The fuel tanker bosses seem to have decided hot air can replace concessions in the tanker drivers dispute.
This is the only realistic assessment of the report-back to stewards on Thursday.
The stewards were briefed on negotiations so far, which (when you cut out the employers’ waffle) is that the only area where there appears to be movement is on training. Here, the employers have agreed to suggestions put by the relevant statutory bodies for industry specific training and qualifications meeting most of the union’s requirements. There will be an industry ‘passport’ issued to individual drivers specifying the level of competence demonstrated in each aspect of the industry without which no driver will be able to enter the industry.
This goes a long way to satisfying the drivers demands for no dilution of the standards currently required, ensures a uniform standard of training across the industry, and should rule out the possibility of new companies trying to win contracts on the basis of lower overheads by reducing training standards.
However, that was it. And that was from input from government bodies, not employers.
On each of the other areas, the employers stonewalled. They have been good enough to guarantee they will abide by all the relevant codes of practice, and will respect the basic provisions of the Transfer of Undertakings, Protection of Employment (TUPE) legislation.
On industry-wide bargaining, and common standards of pay and conditions, they “have no objection” to it in principle, but “fail to understand the need” given that they (in most cases) exceed the union’s demands.
In other words, “we ain’t going to rule out setting up new companies to screw down terms and conditions”.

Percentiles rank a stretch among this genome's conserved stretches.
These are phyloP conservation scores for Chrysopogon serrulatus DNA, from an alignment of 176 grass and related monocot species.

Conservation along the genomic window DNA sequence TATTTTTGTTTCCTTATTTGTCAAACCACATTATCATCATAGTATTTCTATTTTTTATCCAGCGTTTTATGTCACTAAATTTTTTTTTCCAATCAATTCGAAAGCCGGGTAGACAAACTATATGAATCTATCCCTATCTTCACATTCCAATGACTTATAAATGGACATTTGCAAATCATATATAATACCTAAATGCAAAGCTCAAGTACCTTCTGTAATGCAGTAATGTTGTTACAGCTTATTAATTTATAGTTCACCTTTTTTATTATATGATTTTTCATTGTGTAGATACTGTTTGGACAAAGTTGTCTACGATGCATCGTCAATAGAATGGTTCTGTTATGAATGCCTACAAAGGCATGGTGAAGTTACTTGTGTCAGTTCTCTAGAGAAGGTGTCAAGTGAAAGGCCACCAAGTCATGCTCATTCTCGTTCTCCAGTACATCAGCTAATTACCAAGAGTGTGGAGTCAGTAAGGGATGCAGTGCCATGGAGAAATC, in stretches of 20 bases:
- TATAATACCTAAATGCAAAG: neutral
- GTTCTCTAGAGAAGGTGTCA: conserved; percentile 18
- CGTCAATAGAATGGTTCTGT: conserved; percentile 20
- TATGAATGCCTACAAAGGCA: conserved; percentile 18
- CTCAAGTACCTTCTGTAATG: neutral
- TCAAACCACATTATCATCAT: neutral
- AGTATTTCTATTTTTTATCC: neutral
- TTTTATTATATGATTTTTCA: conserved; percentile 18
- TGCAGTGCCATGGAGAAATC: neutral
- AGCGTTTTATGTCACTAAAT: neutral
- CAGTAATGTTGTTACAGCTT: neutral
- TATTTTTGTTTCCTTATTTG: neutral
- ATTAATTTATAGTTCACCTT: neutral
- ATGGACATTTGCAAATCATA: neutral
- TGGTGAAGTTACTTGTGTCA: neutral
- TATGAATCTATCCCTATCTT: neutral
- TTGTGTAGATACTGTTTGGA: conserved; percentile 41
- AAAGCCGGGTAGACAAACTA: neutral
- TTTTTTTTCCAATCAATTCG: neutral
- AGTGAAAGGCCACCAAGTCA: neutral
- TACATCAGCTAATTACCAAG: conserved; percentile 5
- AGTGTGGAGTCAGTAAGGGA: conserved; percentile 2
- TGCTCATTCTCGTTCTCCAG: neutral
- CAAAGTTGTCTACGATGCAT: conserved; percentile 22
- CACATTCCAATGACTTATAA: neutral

On pensions, they agree that a common-to-all industry wide pension plan is worth considering, “but negotiations would have to be ongoing considering the complexity of the subject” – translated, that reads “We are prepared to talk as long as you are prepared to sit and listen. But don’t expect us to do anything.”
So in effect, the government safety regulators have accepted the need for improved training systems. And the employers have guaranteed they do not intend to break the law.
Not exactly groundbreaking. The stewards agreed, after long discussion, that there was too little from the talks for them to recommend the membership to call off their ballot decision, but that they would take the “offer” back to the members for their final decision.
This is fine, so long as the stewards use the report-back meetings to re-state the case for standing firm. It could be of use in ensuring the drivers as a body feel an integral part of the negotiations, and re-affirm their commitment to halt the race to the bottom.
The danger lies where some stewards may not feel as confident in arguing the union’s case, and allow backsliders to gain the initiative.
We have to make the argument explicit: the employers intend to bring new companies into the industry, employing drivers on sub-standard pay, working excessive hours. Either tanker drivers stand firm and force the employers to accept industry wide standards, or within a few years pay and conditions will deteriorate to the level in general haulage.
Drivers may feel that could not happen to them, but the reality of allowing two-tier wage structures (with new entrants on inferior terms) is always that the lower paid drag down the conditions of the higher paid. This has to be spelt out at every drivers meeting.
The drivers have chucked down a challenge to the employers – “Stop trying to shaft us. We are worth every penny. We will not trade off our standards or conditions”. Now is the time to put up. To do anything else will be a green light to every scum-sucking cheapskate that thinks they can rake it in at our expense.
In summary; don’t turn your garden sheds into mini-Buncefields, but don’t rely on the fuel companies to keep the forecourts supplied.
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